I, like the legion of others who’ve found total creative solace in the comics and illustrative works of Jean “Moebius” Giraud (aka Gir), was seriously saddened to hear of his death this weekend. It would be impossible to talk holistically about a body of work that has impacted so importantly on science fiction storytelling in its myriad guises. From popular comics like Silver Surfer to the extreme vision and genre defining work with Alejandro Jodorowsky on The Incal, there are also the concept drawings for films – Alien, The Fifth Element, Tron – and, of course, the work of every artist he ever inspired.
Because his work is important and because I wish I could discover it all over again, whether you know the work or not, here are just a few corners of the internet that go some way to reflecting the genius of an indisputable legend. A wonderful interview with Jean Giraud by Kim Thompson in a 1987 issue of The Comics Journal and her very recent obituary on their site here, the comprehensive visual stopping place for Moebius artwork at quenched consciousness and his last, and characteristically affable, interview with the Los Angeles Times.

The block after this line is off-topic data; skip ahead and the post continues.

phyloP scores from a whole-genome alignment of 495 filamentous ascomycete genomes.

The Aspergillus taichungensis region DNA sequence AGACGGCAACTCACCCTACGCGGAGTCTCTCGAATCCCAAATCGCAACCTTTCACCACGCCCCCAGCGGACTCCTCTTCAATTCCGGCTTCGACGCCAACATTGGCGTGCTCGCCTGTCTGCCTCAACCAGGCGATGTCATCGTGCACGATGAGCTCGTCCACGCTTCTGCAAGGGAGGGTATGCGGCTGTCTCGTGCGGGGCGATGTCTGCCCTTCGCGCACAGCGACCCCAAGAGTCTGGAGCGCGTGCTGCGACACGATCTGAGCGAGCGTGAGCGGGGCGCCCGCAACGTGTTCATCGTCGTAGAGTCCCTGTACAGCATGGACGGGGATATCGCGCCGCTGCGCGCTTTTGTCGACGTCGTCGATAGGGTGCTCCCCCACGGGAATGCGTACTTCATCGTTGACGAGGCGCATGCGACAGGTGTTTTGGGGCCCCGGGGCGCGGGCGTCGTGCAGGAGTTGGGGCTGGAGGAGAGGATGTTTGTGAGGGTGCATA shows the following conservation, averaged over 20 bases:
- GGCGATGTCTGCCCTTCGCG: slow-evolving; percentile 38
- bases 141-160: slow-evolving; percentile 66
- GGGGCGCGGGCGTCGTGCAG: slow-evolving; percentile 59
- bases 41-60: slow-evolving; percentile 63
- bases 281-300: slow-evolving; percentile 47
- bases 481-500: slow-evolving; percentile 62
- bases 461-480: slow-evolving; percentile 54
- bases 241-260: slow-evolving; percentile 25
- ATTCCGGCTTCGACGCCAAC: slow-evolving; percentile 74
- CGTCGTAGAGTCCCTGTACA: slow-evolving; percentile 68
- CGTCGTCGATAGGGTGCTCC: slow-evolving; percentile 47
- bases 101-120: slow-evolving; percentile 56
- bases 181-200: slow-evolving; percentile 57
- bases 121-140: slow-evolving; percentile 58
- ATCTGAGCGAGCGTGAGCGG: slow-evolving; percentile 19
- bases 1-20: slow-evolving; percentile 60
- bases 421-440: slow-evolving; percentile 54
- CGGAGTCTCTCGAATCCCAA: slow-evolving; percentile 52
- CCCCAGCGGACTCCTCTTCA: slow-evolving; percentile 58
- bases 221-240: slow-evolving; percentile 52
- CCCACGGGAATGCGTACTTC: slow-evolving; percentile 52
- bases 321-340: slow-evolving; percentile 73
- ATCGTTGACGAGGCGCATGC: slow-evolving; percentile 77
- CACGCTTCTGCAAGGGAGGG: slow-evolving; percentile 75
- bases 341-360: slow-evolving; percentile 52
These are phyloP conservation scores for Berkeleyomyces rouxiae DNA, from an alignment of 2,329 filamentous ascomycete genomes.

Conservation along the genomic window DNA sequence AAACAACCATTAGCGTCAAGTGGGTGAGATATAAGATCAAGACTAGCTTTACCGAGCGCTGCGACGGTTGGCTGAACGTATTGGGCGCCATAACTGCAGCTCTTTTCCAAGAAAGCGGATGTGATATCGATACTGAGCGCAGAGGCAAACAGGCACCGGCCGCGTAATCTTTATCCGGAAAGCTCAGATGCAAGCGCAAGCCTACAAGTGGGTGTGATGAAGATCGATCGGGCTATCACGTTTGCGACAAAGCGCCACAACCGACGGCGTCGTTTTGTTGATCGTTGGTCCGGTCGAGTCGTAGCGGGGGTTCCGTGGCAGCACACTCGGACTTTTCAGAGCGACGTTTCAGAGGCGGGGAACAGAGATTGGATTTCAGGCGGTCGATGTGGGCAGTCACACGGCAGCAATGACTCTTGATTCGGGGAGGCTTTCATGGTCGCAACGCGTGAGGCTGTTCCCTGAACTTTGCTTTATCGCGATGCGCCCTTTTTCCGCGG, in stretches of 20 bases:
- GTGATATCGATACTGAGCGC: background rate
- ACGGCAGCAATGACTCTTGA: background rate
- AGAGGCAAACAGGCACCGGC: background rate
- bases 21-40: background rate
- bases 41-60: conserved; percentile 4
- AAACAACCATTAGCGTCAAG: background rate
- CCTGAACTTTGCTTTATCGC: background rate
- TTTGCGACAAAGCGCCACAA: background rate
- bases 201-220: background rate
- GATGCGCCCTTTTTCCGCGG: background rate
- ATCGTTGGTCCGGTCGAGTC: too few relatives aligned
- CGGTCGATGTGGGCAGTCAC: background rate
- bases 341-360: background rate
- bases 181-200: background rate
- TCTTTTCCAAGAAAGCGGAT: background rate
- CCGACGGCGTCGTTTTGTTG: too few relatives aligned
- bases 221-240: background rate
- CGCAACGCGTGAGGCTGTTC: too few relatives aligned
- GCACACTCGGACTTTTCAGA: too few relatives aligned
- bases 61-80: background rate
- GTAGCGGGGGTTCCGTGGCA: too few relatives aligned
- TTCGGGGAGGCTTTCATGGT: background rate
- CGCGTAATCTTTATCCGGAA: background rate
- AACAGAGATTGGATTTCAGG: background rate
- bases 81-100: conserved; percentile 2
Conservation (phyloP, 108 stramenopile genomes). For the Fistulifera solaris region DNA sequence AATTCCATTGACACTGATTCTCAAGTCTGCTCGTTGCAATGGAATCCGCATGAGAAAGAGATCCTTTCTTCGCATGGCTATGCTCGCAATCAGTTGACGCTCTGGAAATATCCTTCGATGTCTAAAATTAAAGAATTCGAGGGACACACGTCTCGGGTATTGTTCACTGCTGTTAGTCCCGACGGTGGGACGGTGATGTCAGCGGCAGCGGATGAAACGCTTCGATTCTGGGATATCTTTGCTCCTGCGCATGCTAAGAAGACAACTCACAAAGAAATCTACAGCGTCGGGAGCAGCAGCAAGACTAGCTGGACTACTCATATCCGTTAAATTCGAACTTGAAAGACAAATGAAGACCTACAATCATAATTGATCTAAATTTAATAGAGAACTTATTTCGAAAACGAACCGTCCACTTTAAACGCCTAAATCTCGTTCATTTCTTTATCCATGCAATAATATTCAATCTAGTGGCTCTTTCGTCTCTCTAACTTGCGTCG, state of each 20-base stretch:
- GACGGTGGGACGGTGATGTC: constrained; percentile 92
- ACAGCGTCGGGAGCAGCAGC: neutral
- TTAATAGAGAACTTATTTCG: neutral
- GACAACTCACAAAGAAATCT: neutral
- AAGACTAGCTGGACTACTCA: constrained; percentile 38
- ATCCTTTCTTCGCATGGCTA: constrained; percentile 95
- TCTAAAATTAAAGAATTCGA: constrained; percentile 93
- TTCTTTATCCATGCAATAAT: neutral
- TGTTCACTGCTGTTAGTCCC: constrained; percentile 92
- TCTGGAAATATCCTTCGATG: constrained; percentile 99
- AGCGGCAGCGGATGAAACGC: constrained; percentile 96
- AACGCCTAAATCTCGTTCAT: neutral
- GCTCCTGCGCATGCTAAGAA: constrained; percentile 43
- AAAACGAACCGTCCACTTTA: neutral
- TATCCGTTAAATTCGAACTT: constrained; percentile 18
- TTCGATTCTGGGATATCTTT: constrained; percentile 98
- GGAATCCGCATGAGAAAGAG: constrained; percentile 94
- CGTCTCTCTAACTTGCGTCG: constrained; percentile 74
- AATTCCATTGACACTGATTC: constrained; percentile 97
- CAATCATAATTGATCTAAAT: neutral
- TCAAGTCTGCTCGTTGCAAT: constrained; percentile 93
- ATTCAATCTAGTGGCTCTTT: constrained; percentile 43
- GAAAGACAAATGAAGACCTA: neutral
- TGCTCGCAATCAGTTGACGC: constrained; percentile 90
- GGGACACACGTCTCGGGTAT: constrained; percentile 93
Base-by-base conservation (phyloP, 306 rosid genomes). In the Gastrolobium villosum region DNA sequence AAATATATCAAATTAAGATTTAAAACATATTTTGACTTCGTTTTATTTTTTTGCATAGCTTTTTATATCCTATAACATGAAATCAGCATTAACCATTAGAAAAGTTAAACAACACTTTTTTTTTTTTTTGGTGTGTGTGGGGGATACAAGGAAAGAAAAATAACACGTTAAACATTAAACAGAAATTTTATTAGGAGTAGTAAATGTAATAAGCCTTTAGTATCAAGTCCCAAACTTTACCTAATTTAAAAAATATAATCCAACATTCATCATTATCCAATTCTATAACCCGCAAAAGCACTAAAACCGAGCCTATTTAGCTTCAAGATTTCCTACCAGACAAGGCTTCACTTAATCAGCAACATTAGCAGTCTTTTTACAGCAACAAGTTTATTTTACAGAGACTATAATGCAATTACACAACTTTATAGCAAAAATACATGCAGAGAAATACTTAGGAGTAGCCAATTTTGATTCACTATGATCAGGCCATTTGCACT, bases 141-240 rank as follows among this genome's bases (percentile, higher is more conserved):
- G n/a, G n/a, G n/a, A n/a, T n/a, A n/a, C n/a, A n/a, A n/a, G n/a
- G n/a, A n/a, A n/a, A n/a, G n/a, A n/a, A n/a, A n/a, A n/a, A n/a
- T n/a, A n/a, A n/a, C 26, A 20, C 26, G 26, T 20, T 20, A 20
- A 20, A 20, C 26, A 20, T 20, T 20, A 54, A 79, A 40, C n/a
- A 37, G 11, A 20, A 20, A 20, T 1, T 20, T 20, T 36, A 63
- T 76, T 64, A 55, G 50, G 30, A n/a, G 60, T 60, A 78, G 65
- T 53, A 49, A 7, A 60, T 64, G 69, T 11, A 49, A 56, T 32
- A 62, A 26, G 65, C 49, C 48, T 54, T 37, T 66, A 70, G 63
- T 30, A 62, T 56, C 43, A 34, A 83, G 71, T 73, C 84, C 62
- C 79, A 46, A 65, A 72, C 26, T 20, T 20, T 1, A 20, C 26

- Dressed in Black: the resolute book covers of the Spektrum series
- Dima Shriyeav’s textured poster designs incorporate hand-drawn and digital elements
- Hai-Hsin Huang’s detailed and delicate illustrations present “the lightness of being”
- Laurent Eisler draws playful figures in “precariously balanced compositions”
- Small Gods magazine explores “anomalies of the drone”
- Adam Wells animates Love and Radio’s Dan Deacon interview through obtuse vignettes
- Fashion photographer Miles Aldridge shoots the cast of Game of Thrones for Time Magazine
- The Netherlands’ royal crest changes gender for national women’s football team kit by Nike
- Peek inside erotic magazine Odiseo’s very NSFW tenth issue
- Rick and Morty’s Exquisite Corpse trailer features 22 animators including Simon Landrein and Bendik Kaltenborn
- Design director, Gail Bichler, on The New York Times Magazine typography exhibition
- Mark Shaw captures the glamour of haute couture runways from the 1950s